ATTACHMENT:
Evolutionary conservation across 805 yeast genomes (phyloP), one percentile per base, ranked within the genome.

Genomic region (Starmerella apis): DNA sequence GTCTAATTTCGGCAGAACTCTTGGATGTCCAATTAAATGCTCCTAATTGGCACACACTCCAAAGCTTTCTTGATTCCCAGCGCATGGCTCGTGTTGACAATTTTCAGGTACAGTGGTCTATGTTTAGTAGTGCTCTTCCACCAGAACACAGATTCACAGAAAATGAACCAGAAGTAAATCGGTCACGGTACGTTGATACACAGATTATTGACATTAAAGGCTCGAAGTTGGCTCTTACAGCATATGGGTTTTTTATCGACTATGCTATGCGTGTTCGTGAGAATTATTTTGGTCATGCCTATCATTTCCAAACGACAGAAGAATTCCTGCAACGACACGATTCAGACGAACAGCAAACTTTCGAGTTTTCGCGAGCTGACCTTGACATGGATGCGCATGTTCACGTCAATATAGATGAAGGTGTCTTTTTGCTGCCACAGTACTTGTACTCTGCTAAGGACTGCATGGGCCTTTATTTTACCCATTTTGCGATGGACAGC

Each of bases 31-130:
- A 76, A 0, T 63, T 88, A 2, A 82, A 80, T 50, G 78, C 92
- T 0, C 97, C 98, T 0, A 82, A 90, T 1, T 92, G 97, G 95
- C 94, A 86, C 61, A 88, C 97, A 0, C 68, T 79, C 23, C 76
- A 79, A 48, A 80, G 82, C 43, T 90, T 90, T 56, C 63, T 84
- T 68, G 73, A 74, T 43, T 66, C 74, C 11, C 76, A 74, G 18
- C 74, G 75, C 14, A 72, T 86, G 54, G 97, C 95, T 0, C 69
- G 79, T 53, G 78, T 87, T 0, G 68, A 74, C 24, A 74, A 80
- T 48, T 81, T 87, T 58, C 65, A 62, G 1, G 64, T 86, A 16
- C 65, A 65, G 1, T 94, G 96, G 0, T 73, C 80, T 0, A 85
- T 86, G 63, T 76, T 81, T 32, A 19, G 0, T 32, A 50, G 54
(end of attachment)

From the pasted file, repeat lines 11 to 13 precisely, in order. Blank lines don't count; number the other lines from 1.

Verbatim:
- T 48, T 81, T 87, T 58, C 65, A 62, G 1, G 64, T 86, A 16
- C 65, A 65, G 1, T 94, G 96, G 0, T 73, C 80, T 0, A 85
- T 86, G 63, T 76, T 81, T 32, A 19, G 0, T 32, A 50, G 54